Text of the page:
Classic and Contemporary Poetry
THE PASSING OF A ZEPHYR, by JAMES WHITCOMB RILEY Poet's Biography
First Line: Up from, and out of, and over the
Last Line: Of amiable calm.
Alternate Author Name(s): Johnson Of Boone, Benj. F.
Subject(s): Forests; Spring; Wind; Woods
UP from, and out of, and over the opulent woods and the plains,
Lo! I leap nakedly loose, as the nudest of gods might choose,
For to dash me away through the morning dews
And the rathe Spring rains --
Pat and pet the little green leaves of the trees and the grass,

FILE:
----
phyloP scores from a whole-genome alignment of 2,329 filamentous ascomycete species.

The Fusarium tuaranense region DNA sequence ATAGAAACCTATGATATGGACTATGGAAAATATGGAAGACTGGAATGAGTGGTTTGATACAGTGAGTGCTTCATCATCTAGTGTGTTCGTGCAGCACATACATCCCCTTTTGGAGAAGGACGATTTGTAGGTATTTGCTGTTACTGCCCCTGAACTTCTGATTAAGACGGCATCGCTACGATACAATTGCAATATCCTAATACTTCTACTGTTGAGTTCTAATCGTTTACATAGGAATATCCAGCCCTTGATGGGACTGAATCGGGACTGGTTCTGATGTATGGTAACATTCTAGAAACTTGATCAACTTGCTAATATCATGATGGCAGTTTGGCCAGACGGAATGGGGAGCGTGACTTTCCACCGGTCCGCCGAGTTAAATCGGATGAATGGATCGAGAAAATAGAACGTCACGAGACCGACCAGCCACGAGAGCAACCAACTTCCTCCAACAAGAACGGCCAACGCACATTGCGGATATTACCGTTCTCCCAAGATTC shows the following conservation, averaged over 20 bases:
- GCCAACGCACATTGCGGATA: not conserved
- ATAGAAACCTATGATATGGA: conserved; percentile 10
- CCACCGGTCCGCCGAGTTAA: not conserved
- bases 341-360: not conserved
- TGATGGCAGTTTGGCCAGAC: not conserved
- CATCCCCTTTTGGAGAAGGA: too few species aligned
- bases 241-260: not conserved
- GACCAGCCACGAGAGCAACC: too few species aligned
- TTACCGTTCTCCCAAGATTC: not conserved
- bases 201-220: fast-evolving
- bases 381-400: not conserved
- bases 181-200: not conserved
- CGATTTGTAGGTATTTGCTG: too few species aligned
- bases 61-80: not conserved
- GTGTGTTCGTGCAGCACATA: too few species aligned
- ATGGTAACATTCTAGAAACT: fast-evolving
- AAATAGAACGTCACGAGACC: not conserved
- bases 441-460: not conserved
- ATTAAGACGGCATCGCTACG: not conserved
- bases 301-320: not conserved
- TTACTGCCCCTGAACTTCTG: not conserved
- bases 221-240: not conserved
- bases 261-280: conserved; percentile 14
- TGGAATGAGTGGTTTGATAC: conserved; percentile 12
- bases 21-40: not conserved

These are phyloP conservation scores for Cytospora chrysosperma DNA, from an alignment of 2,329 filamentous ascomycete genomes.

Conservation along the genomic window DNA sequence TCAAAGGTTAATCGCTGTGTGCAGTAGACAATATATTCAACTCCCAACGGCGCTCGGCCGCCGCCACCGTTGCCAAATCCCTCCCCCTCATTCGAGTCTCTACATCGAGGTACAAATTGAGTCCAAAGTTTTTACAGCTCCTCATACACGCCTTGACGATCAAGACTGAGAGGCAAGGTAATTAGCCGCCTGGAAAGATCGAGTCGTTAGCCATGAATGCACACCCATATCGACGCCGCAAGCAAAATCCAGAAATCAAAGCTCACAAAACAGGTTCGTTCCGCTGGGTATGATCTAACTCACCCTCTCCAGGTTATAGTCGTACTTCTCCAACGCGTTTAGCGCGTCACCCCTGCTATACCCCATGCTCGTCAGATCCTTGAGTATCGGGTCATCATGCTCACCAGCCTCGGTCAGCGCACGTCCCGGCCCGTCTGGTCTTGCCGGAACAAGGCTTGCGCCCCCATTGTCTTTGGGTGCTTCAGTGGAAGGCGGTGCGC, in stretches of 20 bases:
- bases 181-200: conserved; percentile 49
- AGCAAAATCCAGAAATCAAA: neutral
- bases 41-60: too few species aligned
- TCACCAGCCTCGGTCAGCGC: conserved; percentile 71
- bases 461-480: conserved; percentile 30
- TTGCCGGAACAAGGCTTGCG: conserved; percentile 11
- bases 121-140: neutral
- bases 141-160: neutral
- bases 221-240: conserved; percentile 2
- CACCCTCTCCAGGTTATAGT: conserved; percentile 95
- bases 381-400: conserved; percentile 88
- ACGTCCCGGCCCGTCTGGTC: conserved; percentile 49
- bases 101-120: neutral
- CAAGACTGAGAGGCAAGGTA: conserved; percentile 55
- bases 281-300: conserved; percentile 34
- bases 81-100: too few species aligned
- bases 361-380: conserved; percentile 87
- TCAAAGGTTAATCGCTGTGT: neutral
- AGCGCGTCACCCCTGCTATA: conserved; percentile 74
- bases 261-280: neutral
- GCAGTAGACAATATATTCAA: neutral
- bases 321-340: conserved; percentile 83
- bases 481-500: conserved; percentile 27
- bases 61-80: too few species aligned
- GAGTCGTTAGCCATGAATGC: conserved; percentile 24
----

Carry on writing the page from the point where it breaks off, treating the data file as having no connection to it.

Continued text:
Till they seem to linger and cling, as I pass,
And are touched to delicate contemporaneous tears of the rain and the
That lure mine eyes to weeping likewise, and to laughter, too:
For I am become as the balmiest, stormiest zephyr of Spring,
With manifold beads of the marvelous dew and the rain to string
On the bended strands of the blossoms, blown
And tossed and tousled and overthrown,
And shifted and whirled, and lifted unfurled
In the victory of the blossoming
Of the flags of the flowery world.
Yea, and behold! and a riotous zephyr, at last,
I subside; I abate; I pass by; I am past.
And the small, hoarse bass of the bumblebee
Is my requiem-psalm,
And I fling me down to a listless, loitering, long eternity
Of amiable calm.
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